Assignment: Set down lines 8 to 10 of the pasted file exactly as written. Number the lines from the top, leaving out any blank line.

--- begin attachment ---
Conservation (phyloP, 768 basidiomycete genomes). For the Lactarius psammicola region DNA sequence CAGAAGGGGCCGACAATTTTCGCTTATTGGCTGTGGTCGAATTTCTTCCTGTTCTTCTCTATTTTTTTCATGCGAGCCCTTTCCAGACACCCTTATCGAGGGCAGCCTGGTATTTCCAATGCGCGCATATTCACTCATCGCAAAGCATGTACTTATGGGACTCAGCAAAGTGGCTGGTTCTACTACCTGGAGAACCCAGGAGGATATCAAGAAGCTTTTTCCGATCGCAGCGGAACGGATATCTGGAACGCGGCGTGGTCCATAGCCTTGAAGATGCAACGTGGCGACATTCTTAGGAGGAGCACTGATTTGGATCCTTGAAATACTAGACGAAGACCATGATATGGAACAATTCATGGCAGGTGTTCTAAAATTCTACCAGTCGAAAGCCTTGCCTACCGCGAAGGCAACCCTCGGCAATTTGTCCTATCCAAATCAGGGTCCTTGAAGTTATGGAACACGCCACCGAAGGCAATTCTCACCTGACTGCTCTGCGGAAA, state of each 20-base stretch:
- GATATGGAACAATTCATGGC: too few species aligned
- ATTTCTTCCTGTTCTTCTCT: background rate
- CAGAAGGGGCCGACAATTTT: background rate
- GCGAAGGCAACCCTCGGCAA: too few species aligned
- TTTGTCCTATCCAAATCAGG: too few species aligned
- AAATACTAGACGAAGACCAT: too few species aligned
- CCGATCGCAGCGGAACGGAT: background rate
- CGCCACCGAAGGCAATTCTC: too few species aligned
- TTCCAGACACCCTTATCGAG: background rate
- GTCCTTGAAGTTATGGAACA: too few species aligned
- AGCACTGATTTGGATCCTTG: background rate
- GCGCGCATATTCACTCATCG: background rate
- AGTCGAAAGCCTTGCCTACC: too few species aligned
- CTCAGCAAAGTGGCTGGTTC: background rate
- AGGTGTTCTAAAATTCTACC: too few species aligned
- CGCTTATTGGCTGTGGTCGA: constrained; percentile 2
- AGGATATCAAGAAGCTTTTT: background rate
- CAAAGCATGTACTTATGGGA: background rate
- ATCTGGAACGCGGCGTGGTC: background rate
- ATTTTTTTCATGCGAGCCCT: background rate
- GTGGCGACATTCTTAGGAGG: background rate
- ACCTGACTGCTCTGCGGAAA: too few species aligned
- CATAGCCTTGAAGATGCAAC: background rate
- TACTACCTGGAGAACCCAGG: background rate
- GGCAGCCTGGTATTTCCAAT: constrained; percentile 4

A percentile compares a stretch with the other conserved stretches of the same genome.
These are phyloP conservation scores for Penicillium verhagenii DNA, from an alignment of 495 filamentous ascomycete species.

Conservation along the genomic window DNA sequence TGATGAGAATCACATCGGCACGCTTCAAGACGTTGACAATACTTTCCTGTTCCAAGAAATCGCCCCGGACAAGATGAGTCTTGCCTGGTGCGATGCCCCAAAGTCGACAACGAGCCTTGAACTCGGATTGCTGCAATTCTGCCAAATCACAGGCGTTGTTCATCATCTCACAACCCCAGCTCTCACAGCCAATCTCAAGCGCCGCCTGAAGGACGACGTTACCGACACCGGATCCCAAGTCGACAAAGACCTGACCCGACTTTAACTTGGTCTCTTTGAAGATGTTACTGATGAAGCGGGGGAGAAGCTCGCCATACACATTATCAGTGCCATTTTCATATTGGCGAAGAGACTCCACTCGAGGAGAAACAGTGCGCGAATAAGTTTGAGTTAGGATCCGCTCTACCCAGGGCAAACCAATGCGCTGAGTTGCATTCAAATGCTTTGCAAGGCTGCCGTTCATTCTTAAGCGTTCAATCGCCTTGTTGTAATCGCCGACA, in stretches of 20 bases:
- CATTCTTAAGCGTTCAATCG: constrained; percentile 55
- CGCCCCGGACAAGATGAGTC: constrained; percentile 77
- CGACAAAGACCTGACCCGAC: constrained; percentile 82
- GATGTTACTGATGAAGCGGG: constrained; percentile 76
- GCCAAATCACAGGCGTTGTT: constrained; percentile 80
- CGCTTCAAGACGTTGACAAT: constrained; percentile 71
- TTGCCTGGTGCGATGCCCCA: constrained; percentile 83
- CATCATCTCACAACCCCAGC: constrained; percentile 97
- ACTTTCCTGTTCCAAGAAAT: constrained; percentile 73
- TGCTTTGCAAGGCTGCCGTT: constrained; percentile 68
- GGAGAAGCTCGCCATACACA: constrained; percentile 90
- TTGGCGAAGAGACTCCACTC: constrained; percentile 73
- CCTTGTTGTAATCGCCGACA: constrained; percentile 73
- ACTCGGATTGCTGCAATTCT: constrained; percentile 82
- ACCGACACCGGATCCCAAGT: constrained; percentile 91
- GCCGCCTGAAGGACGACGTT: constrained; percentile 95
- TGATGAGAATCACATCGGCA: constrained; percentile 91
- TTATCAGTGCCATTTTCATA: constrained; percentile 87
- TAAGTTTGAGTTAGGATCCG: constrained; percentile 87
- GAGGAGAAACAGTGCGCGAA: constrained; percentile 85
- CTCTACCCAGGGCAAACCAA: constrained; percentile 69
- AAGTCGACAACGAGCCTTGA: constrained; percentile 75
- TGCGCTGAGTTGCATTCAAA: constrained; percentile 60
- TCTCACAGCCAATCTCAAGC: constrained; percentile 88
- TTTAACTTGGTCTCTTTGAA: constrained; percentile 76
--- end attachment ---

- CCGATCGCAGCGGAACGGAT: background rate
- CGCCACCGAAGGCAATTCTC: too few species aligned
- TTCCAGACACCCTTATCGAG: background rate